Study: Spacing babies close may raise risk of autism

A new study shows that spacing babies close together may put the second baby at a higher risk for autism. The study was published Monday in the medical journal “Pediatrics.”

From The Associated Press (I bolded the good stuff for a quick read):

CHICAGO – Close birth spacing may put a second-born child at higher risk for autism, suggests a preliminary study based on more than a half-million California children.

Children born less than two years after their siblings were considerably more likely to have an autism diagnosis compared to those born after at least three years.

The sooner the second child was conceived the greater the likelihood of that child later being diagnosed with autism. The effect was found for parents of all ages, decreasing the chance that it was older parents and not the birth spacing behind the higher risk.

“That was pretty shocking to us, to be honest,” said senior author Peter Bearman of Columbia University in New York. The researchers took into account other risk factors for autism and still saw the effect of birth spacing.

“No matter what we did, whether we were looking at autism severity, looking at age, or looking at all the various dimensions we could think of, we couldn’t get rid of this finding,” Bearman said. Still, he said more studies are needed to confirm the birth spacing link.

Closely spaced births are increasing in the United States because women are delaying childbirth and because of unplanned pregnancies. Government data show the number of closely spaced births — where babies are less than two years apart — is rising, from 11 percent of all births in 1995 to 18 percent in 2002. …

Reasons behind the birth spacing-autism link aren’t clear. It could be that parents are more likely to notice developmental problems when siblings are very close in age, Bearman said. When 2-year-old Billy isn’t developing like 3-year-old Bobby, parents might be more likely to seek help.

Or biological factors could be at play, he said. Pregnancy depletes a mother’s nutrients like folate, a B vitamin found in leafy green vegetables, citrus fruit and dried beans. Prior research has tied close birth spacing to low birth weights and prematurity, possibly because of lack of folate.

“And it could be a combination of effects, not a single explanation but a combination of dynamics,” Bearman said.

The researchers looked at births from 1992 through 2002 in California. They analyzed data on second-born children born to the same parents whose older siblings didn’t have autism. The information on autism diagnoses came from the state’s Department of Developmental Services.

The overall prevalence of autism was less than 1 percent in the study. Of all the 662,730 second-born children in the analysis, 3,137 had an autism diagnosis. Of the 156,034 children conceived less than a year after the birth of their older siblings, 1,188 had an autism diagnosis — a higher rate, but still less than 1 percent.

Children with Asperger’s syndrome and pervasive developmental disorders, milder forms of autism, weren’t included. Government studies indicate about 1 in 100 children have autism disorders, including the milder forms.

Dr. Diane Ashton, March of Dimes’ deputy medical director, called the study results an interesting finding that she hasn’t seen in prior research. The results will have to be replicated, she said, but her organization already suggests at least a year between pregnancies.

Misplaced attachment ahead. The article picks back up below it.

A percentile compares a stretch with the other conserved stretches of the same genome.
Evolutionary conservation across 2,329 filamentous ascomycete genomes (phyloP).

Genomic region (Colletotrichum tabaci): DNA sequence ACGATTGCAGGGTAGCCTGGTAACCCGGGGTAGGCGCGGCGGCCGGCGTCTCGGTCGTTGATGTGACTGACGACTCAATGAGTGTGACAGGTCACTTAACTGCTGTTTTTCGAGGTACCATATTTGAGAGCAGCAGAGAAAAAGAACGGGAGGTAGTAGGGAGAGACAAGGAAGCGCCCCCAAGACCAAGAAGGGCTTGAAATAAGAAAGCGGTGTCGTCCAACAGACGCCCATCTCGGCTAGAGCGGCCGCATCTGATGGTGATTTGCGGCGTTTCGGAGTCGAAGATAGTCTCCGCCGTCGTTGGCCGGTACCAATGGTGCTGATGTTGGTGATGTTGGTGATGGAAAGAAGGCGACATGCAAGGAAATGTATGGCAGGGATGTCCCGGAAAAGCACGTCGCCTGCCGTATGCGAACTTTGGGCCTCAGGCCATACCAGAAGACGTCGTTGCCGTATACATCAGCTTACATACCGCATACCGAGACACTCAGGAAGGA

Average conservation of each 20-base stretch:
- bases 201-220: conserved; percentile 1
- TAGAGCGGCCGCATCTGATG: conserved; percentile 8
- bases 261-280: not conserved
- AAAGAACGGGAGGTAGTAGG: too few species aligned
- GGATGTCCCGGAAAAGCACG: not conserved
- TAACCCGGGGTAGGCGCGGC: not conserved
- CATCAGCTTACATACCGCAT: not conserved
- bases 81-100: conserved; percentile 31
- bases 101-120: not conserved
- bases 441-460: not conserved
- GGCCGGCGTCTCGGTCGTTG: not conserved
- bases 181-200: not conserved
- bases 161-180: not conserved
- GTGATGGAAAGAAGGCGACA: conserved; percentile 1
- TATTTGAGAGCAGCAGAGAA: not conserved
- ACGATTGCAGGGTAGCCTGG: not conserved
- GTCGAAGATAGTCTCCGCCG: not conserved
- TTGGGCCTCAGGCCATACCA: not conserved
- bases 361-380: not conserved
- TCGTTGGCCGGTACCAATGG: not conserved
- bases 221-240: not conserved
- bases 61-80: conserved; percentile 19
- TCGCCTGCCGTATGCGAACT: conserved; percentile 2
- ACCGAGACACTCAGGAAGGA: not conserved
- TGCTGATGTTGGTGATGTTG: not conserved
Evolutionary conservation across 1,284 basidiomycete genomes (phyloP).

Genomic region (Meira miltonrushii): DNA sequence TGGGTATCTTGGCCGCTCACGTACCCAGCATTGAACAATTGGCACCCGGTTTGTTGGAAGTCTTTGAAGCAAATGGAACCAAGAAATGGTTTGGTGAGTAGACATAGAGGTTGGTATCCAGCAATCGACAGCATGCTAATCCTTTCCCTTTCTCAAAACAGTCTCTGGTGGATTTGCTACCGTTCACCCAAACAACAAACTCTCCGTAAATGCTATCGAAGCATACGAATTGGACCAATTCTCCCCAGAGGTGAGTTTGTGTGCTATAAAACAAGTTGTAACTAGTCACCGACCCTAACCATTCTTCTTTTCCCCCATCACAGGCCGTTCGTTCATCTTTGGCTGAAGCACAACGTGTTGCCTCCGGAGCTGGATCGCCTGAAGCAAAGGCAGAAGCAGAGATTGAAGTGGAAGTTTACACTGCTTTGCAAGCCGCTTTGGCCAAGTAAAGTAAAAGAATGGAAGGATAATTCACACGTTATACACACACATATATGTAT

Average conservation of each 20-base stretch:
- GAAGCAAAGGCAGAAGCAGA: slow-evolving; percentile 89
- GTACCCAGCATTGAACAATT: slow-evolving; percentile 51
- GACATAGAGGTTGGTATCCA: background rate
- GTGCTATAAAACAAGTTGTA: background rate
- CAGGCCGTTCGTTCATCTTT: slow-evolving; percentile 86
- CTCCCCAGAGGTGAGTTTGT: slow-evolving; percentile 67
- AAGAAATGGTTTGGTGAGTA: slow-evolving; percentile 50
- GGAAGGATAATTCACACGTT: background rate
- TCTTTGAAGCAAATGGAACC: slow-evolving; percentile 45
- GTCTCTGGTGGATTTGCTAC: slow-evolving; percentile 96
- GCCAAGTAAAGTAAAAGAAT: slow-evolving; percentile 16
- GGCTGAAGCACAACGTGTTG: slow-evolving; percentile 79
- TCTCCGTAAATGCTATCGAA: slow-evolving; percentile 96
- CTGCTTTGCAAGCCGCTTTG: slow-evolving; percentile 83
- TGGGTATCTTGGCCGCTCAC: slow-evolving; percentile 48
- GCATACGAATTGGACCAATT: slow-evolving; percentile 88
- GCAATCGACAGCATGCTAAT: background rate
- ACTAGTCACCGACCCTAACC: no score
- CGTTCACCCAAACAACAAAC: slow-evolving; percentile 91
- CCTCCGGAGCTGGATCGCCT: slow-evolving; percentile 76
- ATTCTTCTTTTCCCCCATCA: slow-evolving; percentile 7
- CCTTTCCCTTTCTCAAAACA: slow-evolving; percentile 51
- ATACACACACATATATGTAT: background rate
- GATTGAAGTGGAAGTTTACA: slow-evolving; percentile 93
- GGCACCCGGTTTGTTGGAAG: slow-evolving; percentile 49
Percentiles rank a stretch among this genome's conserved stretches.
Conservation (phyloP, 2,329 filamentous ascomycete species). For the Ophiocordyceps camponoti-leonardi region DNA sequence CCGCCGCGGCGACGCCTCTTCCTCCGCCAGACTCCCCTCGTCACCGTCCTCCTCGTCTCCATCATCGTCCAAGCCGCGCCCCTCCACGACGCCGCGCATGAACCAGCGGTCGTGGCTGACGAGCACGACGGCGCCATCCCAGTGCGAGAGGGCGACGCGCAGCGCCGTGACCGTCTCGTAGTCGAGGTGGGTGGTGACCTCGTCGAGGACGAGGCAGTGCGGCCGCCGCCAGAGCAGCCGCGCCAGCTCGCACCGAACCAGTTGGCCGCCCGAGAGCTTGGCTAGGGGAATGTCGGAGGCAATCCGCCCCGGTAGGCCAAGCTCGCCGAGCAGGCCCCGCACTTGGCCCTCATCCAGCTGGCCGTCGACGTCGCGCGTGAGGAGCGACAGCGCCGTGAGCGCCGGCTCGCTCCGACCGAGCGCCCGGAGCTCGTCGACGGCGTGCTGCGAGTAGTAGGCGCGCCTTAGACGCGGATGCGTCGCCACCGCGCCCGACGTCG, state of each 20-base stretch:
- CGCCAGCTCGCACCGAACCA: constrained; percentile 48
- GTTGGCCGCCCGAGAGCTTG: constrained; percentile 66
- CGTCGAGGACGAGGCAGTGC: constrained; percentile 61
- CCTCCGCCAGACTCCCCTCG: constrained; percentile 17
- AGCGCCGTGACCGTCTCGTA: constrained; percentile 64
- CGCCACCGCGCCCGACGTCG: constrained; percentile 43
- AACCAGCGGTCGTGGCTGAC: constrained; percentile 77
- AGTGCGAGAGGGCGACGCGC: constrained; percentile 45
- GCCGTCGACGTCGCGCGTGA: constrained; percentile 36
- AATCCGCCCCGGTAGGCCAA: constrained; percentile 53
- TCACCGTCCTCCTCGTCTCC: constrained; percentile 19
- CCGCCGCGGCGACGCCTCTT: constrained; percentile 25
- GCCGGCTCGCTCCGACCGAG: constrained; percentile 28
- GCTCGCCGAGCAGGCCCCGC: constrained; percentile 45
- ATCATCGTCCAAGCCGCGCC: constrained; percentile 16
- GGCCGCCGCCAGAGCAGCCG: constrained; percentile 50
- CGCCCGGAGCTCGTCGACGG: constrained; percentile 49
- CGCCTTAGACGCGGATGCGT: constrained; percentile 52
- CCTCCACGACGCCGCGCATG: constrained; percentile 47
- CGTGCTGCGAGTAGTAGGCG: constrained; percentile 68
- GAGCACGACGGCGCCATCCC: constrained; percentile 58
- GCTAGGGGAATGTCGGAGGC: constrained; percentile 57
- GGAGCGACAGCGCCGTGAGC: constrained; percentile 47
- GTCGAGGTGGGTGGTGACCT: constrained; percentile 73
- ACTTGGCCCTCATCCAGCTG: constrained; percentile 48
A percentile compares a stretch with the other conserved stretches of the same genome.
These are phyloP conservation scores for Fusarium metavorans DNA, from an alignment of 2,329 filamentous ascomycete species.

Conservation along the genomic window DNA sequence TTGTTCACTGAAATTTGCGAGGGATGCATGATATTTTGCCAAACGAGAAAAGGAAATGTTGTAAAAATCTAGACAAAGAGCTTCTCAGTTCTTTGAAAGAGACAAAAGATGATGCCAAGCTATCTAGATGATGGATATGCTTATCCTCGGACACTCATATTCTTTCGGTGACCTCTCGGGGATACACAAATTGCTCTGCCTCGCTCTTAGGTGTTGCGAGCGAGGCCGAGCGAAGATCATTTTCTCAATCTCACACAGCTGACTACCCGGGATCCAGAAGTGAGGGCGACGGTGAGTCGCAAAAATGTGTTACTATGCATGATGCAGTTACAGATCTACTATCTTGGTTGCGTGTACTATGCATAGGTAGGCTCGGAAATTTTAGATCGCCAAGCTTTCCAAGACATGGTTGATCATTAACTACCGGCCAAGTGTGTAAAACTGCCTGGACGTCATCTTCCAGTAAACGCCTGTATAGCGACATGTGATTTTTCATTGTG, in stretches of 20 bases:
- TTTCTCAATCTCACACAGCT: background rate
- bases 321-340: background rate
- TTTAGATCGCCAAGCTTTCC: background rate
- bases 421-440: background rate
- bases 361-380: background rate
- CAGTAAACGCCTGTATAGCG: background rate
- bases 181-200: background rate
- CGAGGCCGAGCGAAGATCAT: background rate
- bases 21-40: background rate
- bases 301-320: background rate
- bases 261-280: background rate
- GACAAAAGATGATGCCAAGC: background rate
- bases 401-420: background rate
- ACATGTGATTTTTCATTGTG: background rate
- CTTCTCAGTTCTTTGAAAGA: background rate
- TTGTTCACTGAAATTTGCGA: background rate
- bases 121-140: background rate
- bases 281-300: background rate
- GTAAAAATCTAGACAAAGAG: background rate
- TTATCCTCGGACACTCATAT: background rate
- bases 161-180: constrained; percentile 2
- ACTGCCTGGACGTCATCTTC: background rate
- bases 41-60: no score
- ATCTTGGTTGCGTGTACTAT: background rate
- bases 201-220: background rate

“That is to allow the mother to rebuild depleted nutritional stores and decrease the risk for low birth weight and prematurity. Surely this evidence would provide additional reasons for those recommendations to be made,” she said.

The March of Dimes also recommends that all women of childbearing age take a daily multivitamin containing folic acid, an artificial version of folate. Since half of pregnancies aren’t planned, the recommendation includes women who aren’t trying to get pregnant.

The new study was funded by the Robert Wood Johnson Foundation and the National Institutes of Health.

Bearman hesitated to give advice to parents planning families because the results are so new and unconfirmed. Older parents may not want to wait two or three years for a second child because of other health concerns, he said.

“The advice for parents is to pay attention to the science,” Bearman said.

So what do you think? Have you noticed anything if your babies were spaced closely together? My first two were born 25 months apart and I definitely felt that was harder on my body than when the third baby came. I was still nursing my first when I got pregnant with my second so I was still taking prenatal vitamins.

Would this study make you rethink getting pregnant close to your previous pregnancy?

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mom2alex&max

January 11th, 2011
7:19 am

Well I suppose that at least this study has some scientific basis. But the most important thing is that that decision won’t affect me. However anyone decides to space their children, it’s their business unlike the vaccine thing which affects public health.

motherjanegoose

January 11th, 2011
7:51 am

I read about this yesterday and wondered if you would pick up on it. Mine were 4 years and 51 weeks apart….both born RIGHT after school got out as I was teaching. I wanted some space between mine but that was just me. It’s a done deal now.

fk

January 11th, 2011
8:37 am

My mother had 7 babies in 8 years, two were born only 11-1/2 mos apart. None were autistic. I have two friends with severely autistic children, and there are several who grew up in our hometown who have given birth to autistic children. Most of them feel that there is a genetic predispostion that is triggered by something in the environment.

My sister-in-law and I are 13 years apart. We were discussing the number of families we know with autistic children, my age group as opposed to hers. All families we know with autistic children are much closer in age to me than her. The only significant difference we came up with in our very casual conversation is that most, if not all, of my friends had been on the pill for a good number of years, prior to starting families. Her generation, on the other hand, had their babies first, and then went on the pill. They also had their children much younger, 10-15 years younger. Has there ever been a study done regarding birth control pills and autism? How about processed food?

MomOf2Girls

January 11th, 2011
8:38 am